Across hospitals and doctor’s surgeries every day, patients have to make difficult choices. But for most of us the freedom to decide what happens to our bodies is taken for granted – doctors recommend and we choose. But this wasn’t always the case, instead there was a presumption that doctor knew best. And few of us will be aware of the extraordinary story that enshrined our right to choose: that of a man known only as Mr C.
Mr C had a diagnosis of schizophrenia and was a long-term patient in Broadmoor, the high-security psychiatric hospital in Berkshire. Although he continued to have some delusional beliefs, including that he was “a great doctor”, it was well controlled. In 1994, he developed serious (and life-threatening) gangrene in his foot and a surgeon recommended that his foot be amputated. But after listening carefully to the surgeon’s advice, Mr C politely explained that he didn’t want his foot to be amputated.
Until then, Mr C’s foot may well have been amputated against his wishes. But there was disagreement – between the surgeon, who believed his right to decide should be respected, and Mr C’s psychiatrist, who had known him for many years. The psychiatrist believed Mr C was unable to make a valid choice because of the persistence of his delusional beliefs, particularly those that related to health, life and death. She feared that to respect his wishes was to condemn a vulnerable man to die unnecessarily.
While she questioned whether someone with a diagnosis of schizophrenia and a long-term patient in a secure psychiatric hospital could make a valid choice, the surgeon pointed out that many people would be reluctant to agree to an amputation even if advised to do so by their doctor. In his view, Mr C was lucid about his reasons and the question wasn’t whether doctors agreed with Mr C’s choice but whether he had the capacity to make a choice at all. If he did, no-one, however well motivated, should override it.
We’re used to seeing the result of ethical standoffs in the news – often when the stalemate means that these cases reach the High Court. These cases can be highly charged, especially when it concerns issues of mental capacity.
Mr C’s case – which pitched medical paternalism against respect for autonomy – also reached the High Court. But this watershed case, which Lucy Scott-Moncrieff, Mr C’s solicitor, called a fight against the “might of the medical establishment” had another unusual feature: the hearing was held at his bedside.
Nigel Eastman, a forensic psychiatrist who was called in to assess Mr C’s understanding of his situation, said 20 years ago doctors “simply didn’t think about capacity” and lots of assumptions were made about the extent to which the mentally ill could make choices about their care.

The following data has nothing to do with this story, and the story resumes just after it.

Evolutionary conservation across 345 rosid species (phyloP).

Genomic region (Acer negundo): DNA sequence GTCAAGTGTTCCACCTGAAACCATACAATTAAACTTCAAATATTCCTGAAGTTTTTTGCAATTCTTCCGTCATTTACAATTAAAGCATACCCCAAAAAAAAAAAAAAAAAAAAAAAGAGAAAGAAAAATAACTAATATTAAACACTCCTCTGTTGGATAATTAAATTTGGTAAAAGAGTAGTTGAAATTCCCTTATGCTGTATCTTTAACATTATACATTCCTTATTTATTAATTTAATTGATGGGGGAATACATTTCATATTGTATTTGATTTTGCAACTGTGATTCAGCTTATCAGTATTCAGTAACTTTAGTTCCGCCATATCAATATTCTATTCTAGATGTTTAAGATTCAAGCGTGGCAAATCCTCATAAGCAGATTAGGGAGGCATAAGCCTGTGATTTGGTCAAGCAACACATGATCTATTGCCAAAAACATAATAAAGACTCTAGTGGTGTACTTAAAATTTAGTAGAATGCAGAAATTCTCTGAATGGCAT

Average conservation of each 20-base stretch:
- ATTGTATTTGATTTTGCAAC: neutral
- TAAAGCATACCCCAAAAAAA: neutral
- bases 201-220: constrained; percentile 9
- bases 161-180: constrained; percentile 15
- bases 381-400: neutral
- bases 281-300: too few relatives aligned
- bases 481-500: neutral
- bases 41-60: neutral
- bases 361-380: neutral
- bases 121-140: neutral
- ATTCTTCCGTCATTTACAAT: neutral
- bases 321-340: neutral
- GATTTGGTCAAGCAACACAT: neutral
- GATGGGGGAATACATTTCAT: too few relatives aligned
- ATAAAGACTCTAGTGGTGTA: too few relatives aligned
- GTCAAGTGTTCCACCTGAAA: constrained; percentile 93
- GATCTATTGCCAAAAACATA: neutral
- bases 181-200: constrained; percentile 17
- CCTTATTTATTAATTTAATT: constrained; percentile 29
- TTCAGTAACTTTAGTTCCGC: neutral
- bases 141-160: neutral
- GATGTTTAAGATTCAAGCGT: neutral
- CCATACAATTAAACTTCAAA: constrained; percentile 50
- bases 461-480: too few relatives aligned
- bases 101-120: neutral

The presiding judge, Mr Justice Thorpe, listened carefully to the arguments about whether Mr C could make an informed choice and the case for his right to self-determination. And, having done so, he concluded that Mr C had demonstrated that he had sufficient understanding of his situation, was able to remember and believe the medical information he had received and could weigh up the options. In short, he had the right to refuse amputation, even if it meant he could die.
A landmark decision
Although the circumstances of Mr. C’s case were unusual and far removed from most clinical encounters, it set a precedent that had ramifications for everyone. The decision wasn’t just about people in the long-term care of mental health hospitals, but about how the medical establishment views everyone. Significantly, Mr Justice Thorpe explored what it means for a patient – any patient – to be said to have the capacity to decide what happens to his or her body.
It was “a profoundly transformative case”, Eastman said, which fundamentally altered how doctors should treat patients and set out for the first time the criteria by which a clinician could assess whether someone had the capacity to make a choice about their healthcare. And meaningful choice in healthcare became not only possible but necessary. A series of cases followed Mr C’s and the concept of capacity was interrogated and refined until it was given statutory force in the Mental Capacity Act 2005. Scott-Moncrieff said this was all down to Mr C’s “indomitable spirit”.
What became of Mr C after the case? He remained steadfast in his belief that his leg shouldn’t be amputated and, as he predicted, he didn’t die from gangrene. Not long after the case, he was discharged from Broadmoor into the care of a psychiatric hostel where he lived quietly, with both legs, until his death.
Even though his name remains just a letter, Mr C bequeathed a remarkable gift to us all.
The story of Mr C, including recollections from those involved in the case at the time, can be heard on Test Case on BBC Radio 4.